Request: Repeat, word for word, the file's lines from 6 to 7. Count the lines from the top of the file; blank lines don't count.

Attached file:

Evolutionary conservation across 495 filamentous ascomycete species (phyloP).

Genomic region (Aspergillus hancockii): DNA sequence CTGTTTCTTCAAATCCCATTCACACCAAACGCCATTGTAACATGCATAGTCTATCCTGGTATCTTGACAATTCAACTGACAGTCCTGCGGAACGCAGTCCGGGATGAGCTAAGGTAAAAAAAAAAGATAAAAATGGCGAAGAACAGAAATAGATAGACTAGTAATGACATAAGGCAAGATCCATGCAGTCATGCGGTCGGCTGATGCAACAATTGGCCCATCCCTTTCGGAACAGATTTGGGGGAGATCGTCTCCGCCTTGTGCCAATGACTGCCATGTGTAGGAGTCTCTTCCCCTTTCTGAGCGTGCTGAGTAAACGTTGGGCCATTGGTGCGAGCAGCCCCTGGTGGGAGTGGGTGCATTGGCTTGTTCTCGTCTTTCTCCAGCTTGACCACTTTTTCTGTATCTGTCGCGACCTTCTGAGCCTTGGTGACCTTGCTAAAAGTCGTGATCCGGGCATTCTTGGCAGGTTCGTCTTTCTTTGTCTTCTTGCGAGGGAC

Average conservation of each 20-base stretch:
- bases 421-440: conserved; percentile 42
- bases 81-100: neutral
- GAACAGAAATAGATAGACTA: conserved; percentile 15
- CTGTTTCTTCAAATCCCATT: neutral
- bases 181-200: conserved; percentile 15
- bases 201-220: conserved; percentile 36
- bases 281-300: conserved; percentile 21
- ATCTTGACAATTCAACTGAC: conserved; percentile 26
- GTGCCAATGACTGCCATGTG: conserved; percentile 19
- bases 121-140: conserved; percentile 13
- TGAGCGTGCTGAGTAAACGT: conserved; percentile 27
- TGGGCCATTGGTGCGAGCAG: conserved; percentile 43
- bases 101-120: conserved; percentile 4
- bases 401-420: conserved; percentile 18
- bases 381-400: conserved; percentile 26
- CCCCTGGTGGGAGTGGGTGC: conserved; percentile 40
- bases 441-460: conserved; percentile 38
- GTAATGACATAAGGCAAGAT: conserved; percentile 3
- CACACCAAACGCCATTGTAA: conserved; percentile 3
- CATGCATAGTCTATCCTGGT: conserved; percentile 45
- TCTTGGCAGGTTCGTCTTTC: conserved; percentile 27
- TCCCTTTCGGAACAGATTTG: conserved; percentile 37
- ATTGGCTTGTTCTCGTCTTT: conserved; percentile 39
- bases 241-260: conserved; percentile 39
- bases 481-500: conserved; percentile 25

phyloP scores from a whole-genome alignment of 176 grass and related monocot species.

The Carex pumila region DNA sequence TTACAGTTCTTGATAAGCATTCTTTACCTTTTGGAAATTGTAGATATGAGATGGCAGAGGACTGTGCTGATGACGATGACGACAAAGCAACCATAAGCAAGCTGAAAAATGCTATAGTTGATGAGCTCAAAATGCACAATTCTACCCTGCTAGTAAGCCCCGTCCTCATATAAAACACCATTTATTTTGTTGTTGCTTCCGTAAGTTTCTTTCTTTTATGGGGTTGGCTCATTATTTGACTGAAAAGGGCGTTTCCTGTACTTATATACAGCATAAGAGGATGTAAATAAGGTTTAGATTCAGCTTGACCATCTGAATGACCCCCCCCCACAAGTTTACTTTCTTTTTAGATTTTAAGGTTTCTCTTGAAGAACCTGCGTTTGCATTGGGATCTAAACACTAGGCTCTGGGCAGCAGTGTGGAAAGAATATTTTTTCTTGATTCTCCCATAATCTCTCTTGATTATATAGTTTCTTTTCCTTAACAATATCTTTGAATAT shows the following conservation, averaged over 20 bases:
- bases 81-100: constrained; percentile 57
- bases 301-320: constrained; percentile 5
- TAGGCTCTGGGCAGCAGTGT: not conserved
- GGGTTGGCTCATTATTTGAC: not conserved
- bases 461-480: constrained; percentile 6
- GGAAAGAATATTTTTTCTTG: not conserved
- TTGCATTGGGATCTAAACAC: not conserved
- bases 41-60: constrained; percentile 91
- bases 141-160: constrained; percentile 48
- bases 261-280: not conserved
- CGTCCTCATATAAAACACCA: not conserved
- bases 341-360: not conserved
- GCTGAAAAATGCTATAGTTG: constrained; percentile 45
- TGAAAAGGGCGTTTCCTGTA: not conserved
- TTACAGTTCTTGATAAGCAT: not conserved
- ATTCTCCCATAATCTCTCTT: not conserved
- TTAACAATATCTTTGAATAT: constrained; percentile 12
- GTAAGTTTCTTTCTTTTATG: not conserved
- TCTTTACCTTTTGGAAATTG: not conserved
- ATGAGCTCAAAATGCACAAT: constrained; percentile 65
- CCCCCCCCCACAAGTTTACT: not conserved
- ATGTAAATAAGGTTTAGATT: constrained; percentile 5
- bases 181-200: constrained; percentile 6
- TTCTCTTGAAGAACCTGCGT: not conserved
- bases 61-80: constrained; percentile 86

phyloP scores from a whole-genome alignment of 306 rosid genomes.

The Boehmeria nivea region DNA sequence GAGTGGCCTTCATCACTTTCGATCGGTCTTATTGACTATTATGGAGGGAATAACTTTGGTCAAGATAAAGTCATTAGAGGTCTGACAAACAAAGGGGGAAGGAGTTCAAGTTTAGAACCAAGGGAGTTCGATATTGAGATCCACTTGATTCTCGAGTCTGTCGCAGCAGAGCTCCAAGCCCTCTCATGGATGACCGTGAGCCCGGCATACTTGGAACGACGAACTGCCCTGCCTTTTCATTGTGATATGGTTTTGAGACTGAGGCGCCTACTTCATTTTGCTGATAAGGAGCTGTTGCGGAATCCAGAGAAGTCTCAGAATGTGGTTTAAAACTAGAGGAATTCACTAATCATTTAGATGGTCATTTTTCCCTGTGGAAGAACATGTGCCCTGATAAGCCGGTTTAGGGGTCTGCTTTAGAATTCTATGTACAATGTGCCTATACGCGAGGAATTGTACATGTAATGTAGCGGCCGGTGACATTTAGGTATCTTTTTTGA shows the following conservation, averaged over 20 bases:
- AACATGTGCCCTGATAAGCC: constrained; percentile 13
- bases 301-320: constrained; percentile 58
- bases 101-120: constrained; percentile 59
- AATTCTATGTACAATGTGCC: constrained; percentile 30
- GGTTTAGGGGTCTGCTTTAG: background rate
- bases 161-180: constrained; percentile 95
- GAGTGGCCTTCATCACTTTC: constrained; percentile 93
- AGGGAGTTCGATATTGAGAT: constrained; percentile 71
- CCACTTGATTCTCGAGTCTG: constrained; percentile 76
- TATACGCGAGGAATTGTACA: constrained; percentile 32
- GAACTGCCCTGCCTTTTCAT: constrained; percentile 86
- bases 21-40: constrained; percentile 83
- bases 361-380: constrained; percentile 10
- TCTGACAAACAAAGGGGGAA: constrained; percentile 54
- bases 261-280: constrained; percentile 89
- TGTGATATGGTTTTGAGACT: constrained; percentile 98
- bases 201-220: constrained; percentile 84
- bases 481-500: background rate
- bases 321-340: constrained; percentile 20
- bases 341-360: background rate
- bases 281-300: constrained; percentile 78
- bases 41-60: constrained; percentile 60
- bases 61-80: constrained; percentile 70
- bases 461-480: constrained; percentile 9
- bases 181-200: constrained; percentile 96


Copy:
- GAACAGAAATAGATAGACTA: conserved; percentile 15
- CTGTTTCTTCAAATCCCATT: neutral